Are you wasting your time in the gym?

Are you wasting your time in the gym?

Last week, I wrote a post on the Kohler effect of motivation, which says that training in a group can increase motivation by up to 200%.  Amazing!  Well, the study also shows that most of those motivation (and performance) increases happen when we work out with someone who’s just a little “better” than we are.  For example, maybe they can lift a little more weight, run a little faster, and do just a few more burpees.  The flip-side of the Kohler theory is that when you work out next to someone who is equal or a bit less fit than you are, you may end up not being as motivated.  You may not go as fast or lift as much weight or do as many burpees as you would if you worked out next to someone who is more fit.  What the theory identifies is that most, if not all, of us needinspiration!  The energy of other human beings can be unbelievably inspiring!  I’m pointing this out because I just had an experience that reinforced my belief in the importance of motivation and inspiration in helping us get the most out of our workouts.
 
Here's what happened:  we just got a new Assault AirBike in the gym.  It’s a bike that forces the use of the upper and lower body at the same time.  You might recognize this “fan bike” from your grandmother’s garage, but the one we have in the gym is a “souped-up” version that measures every metric you can think of; it also feels like you're riding a tank.  Unlike grandma’s bike, the Assault bike is made of welded steel and has a giant fan for a front wheel with big, heavy metal blades, rather than the plastic blades like the older version. 
 
I can tell you from personal experience – the benefits of training on an Assault AirBike are tremendous!  I designed a workout on the bike, and along with the other coaches in the gym, we gave it a test run.  Now, I’ve never smoked a pack of cigarettes and then sprinted 400 meters, but my guess is that it would feel like you've worked out on an Assault bike. My legs were numb, my lungs were burning, and I was laying face up on the floor like a piece of sizzling turkey bacon. I thought to myself, this is great!  I can’t wait to get everyone else in the gym to experience the same thing.  The next day, when I presented the new bike to some clients that might gravitate toward biking or rowing, I was shocked when nobody seemed to have the same experience I did on the bike.  Was it just me?  Was I just really bad on that bike?  I went from being excited about the bike to wanting to return it.  Then I had a thought:  I think people need me to show them what they can actually do on the bike, so I asked a client to try it out and bike 10 calories in a minute.  She looked at me like I was crazy!  (People often look at me that way.) I ignored her and said calmly….”3,2,1 GO!”  She did it.  10 calories in a minute.  She was out of breath, but not where I knew she should be.  “You can do 12 Calories in a minute.”  Now she looked at me like she hated me.  (Again, it happens all the time.)  “3,2,1 GO!” Again, she did it.  I could see we were getting somewhere, but we hadn’t quite arrived.  I knew she could do 15 calories in a minute.  “You’re going for 15 calories this time, because you can do it, “ I told her.  This time she didn't even look at me.  She just put a white-knuckle grip on the handle bars, put her head down, and readied herself for the challenge.  I knew this time she was going to reach her max --  she was going to go to the edge and maybe a little beyond.  She was going to a place that she didn’t know she could go, but I was assuring her she was going to be just fine.  “3,2,1, GO!”  She was on it.  I stood by her side the entire time, supporting her, coaching her, and cheering her on.  She barely made it, but she did it!  Off the bike, onto the floor, gasping for air, with a half-smile on her face partly from the rush of endorphins and partly because of the sense of accomplishment, and mostly because it was over.  As soon as she was able, she looked up and said those magic words.  “I could never have done that without someone pushing me.”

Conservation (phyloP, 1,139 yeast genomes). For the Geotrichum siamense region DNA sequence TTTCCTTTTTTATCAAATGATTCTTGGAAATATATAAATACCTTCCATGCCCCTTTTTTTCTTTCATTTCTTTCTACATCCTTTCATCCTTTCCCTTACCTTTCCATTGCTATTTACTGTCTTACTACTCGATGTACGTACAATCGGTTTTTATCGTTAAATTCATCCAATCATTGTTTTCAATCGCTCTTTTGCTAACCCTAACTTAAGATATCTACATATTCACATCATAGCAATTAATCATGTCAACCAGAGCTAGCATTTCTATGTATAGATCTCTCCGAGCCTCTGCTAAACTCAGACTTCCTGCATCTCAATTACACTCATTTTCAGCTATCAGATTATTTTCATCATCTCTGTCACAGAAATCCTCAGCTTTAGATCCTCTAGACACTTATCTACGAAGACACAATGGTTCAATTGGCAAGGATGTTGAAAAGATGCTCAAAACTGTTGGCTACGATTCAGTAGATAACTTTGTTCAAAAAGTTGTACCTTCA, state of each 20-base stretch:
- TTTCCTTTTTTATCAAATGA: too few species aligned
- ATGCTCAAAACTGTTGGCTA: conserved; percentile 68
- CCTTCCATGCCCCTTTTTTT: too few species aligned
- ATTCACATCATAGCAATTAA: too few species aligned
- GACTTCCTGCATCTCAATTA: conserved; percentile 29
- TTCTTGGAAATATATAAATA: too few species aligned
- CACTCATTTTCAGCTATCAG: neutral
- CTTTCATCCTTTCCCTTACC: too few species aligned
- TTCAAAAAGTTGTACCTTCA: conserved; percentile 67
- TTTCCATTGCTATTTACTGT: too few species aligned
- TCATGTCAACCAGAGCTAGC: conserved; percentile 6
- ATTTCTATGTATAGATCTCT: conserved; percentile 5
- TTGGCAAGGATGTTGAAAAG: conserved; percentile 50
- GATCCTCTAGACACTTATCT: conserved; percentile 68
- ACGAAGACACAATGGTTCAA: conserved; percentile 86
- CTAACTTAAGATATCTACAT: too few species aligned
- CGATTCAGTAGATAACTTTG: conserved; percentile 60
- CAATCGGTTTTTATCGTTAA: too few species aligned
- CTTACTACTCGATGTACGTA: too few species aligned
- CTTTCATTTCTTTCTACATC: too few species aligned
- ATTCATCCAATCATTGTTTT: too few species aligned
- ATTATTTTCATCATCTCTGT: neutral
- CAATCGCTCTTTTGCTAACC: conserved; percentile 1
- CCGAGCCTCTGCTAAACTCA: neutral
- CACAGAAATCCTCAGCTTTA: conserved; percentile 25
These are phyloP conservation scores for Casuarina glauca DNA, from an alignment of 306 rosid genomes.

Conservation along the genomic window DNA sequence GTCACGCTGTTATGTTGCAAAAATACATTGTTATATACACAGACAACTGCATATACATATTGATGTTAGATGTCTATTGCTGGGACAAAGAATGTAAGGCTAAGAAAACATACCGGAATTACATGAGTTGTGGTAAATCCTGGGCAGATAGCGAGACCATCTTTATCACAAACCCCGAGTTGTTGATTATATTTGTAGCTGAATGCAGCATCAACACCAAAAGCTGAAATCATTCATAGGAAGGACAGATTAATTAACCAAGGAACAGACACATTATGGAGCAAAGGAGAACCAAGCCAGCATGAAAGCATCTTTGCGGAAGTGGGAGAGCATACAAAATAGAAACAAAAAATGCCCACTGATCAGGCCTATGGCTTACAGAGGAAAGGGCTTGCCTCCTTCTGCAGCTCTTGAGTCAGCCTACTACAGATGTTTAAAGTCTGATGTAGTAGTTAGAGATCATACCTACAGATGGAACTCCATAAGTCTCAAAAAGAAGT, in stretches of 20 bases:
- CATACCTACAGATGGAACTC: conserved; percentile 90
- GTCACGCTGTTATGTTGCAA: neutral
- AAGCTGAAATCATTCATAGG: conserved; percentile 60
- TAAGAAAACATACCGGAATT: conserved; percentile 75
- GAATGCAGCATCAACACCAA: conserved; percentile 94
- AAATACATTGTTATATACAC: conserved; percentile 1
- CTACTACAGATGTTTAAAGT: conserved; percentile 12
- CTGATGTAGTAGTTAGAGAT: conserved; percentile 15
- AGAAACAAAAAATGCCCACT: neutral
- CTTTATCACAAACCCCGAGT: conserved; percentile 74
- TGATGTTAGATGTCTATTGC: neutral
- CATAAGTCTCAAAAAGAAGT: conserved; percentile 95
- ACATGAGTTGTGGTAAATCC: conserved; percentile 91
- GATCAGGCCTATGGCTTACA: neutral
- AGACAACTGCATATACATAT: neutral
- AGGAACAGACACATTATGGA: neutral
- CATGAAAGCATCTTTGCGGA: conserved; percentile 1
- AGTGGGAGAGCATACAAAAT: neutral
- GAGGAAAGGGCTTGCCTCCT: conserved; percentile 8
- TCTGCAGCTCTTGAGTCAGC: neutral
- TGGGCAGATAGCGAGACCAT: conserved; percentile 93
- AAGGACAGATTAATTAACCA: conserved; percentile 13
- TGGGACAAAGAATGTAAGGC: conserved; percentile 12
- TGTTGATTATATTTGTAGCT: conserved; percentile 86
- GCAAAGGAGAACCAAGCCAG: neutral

So here’s what I’m telling you: don’t be afraid to push yourself past the outer-most margins of what you’ve experienced in the gym in the past.  This is where your adaptation lies.  This is where you loseweight, get stronger, build endurance and reach your personal records.  The only way to get there is to push past where you think you can go.  Be willing to be uncomfortable.  
 
You may already know you could push yourself a little harder, but you should also know that we can help you do it.  Not by yelling at you and setting unrealistic goals, but by encouraging you and believing in you.  You would be surprised to learn what it feels like to have someone help you find your personal max, your heaviest back squat, your fastest speed on the treadmill, the best version of your pull-up.  Once you know you can actually run at 9mph, when you’ve been running at your perceived max of 8mph for a long time, then you can break through and make the changes you really want.  And breaking through feels great!  The coaches can help -- this is what we do.
 
I encourage those of you who’ve been working out at Fit for awhile to do an honest self-assessment.  Are you pushing yourself?  Have you plateaued? Don't let yourself stagnate!  If you want (or need) a jump-start, schedule a 30-minute personal training session with one of our coaches, designed to show you exactly how you should be training, what loads you should be lifting, and how fast you should be running.  Email Mia at mia@fittc.com.
 
See you in the gym!
 
Aaron